It came to me on the evening of February 21: why not “live” tweet the events of the EDSA People Power Revolution of 1986 as it happened? How hard could it be, I thought. I remember one year when the now defunct (but quite missed!) communications office of the previous government, which had Manolo Quezon in charge of history, actually sought to “live” tweet EDSA 1986, too. Besides, the original chronology of EDSA’s four days by Angela Stuart-Santiago is online… Continue reading »
I’ve been out of the literary and academic establishment since 2008, and save for finally finishing my M.A. Degree in 2013, and now imagining that I would like to work on a PhD., have steered clear of its trappings and requirements. I did not go without the requisite kicking and screaming, as I always thought of a career in teaching and writing. But what has become clear since is that I also needed to let go of my romance with… Continue reading »
The letter dated March 2, 2006 surprised me for many reasons. For one thing it was not addressed to me, but was about me. In it I was judged as a bitter iconoclast who had made a career out of attacking people. In it I was judged for being disrespectful of my academic and writing elders. In it my immediate superior – the Chairperson of the department I was teaching in – was implored to reprimand me, for something that… Continue reading »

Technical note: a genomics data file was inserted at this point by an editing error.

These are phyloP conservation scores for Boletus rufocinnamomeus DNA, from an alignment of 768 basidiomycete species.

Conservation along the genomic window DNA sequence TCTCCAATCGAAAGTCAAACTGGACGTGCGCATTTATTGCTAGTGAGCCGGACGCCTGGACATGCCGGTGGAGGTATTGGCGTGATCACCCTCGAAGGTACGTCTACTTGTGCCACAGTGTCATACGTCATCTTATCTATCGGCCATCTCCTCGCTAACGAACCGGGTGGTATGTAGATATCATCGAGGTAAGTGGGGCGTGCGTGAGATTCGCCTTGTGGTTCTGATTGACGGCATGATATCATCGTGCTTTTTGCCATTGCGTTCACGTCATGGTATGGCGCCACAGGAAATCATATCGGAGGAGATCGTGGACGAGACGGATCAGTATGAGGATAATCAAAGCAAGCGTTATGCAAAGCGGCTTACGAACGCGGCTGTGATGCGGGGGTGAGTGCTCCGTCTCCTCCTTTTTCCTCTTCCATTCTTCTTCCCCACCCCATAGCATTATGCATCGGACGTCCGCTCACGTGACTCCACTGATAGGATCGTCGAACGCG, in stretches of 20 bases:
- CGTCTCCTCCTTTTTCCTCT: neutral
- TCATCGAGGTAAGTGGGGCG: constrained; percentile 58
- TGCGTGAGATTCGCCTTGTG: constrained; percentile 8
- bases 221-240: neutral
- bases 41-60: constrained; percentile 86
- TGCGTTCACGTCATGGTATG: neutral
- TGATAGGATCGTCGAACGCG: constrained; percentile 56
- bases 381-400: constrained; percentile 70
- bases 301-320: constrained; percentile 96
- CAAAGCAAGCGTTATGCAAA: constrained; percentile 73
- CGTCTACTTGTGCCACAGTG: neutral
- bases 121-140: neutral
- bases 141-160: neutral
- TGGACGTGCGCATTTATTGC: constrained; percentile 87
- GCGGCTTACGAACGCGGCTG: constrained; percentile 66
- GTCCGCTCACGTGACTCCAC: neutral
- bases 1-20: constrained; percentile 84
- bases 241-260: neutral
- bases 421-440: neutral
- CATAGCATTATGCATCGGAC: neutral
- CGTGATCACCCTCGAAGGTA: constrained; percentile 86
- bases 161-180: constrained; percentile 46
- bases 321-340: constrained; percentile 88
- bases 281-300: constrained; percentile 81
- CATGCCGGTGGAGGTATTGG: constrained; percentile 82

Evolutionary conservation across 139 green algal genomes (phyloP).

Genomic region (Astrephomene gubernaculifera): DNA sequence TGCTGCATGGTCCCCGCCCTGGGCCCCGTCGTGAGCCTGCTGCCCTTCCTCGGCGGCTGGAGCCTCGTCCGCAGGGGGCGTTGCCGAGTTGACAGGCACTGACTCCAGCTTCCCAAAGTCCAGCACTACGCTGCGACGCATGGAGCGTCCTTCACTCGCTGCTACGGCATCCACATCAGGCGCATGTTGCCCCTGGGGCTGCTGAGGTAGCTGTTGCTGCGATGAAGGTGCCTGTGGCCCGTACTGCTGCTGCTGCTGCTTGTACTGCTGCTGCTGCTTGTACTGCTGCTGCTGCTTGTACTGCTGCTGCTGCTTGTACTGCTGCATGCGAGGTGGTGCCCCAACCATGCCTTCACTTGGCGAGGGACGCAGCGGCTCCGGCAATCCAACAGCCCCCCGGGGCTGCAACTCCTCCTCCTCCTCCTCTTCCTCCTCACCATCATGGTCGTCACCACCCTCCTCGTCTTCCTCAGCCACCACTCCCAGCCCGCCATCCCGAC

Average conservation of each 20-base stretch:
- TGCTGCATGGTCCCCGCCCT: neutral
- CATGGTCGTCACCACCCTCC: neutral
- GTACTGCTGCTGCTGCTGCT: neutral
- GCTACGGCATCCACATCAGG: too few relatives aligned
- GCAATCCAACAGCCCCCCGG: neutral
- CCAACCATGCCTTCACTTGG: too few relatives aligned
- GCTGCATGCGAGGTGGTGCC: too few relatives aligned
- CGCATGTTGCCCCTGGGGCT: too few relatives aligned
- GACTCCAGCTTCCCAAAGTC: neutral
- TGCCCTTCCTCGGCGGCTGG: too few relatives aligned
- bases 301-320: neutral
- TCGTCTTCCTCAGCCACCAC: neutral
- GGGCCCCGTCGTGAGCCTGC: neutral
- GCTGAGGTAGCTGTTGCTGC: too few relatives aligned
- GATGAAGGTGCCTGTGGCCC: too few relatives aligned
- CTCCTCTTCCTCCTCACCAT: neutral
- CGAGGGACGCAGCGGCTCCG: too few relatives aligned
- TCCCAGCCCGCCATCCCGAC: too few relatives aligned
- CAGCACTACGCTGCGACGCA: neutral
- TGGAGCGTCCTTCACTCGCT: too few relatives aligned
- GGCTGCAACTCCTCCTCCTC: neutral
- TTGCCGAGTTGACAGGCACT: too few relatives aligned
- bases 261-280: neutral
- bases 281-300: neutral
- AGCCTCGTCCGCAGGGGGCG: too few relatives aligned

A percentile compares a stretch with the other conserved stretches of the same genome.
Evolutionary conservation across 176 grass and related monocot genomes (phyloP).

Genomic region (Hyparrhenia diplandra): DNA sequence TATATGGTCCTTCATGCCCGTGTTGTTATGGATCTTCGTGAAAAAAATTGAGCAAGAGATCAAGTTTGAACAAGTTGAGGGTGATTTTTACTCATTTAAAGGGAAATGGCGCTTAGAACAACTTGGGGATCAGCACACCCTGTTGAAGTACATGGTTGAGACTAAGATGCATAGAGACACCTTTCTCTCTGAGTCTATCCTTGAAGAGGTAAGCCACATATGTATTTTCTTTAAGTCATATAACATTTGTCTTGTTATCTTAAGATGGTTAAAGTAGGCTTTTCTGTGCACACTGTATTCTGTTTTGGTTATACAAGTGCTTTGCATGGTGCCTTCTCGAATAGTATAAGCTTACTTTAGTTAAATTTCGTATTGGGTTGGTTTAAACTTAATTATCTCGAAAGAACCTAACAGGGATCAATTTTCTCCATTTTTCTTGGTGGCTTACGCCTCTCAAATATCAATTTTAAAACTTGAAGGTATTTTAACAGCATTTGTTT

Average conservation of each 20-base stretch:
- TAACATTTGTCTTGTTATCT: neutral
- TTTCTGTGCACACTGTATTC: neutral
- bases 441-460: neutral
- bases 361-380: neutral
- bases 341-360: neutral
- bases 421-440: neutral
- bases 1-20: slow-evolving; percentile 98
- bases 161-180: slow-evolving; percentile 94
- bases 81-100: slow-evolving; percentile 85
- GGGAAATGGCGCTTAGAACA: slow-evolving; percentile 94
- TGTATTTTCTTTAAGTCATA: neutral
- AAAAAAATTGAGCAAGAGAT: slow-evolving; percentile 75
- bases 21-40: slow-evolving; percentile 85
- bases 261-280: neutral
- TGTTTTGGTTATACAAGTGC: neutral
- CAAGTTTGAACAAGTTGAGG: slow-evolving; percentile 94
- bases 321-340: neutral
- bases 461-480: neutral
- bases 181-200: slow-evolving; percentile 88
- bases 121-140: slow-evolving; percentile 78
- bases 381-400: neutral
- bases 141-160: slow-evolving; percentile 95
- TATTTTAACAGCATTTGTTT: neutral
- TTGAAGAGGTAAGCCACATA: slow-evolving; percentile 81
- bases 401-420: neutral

We all know Communications Secretary Martin Andanar is not doing his job. He has no idea what his job entails, what it requires of him, and so he cannot even begin to meet its demands. It was as such no surprise that in the face of claims by former police officer Arthur Lascañas about the role of then Mayor Rodrigo Duterte in the Davao Death Squad (DDS) and the spate of killings it was responsible for, Secretary Andanar decided to… Continue reading »
It would take me forever to get to the point where I stopped caring about the establishment. The first indication I had that I was coming into my own would ironically happen when I had both my feet in activism, and I was teaching in the Ateneo de Manila University as part of its Department of English. It was February 2006. President Gloria Macapagal-Arroyo had declared Proclamation 1017, purportedly because of intelligence reports that members of the military were planning… Continue reading »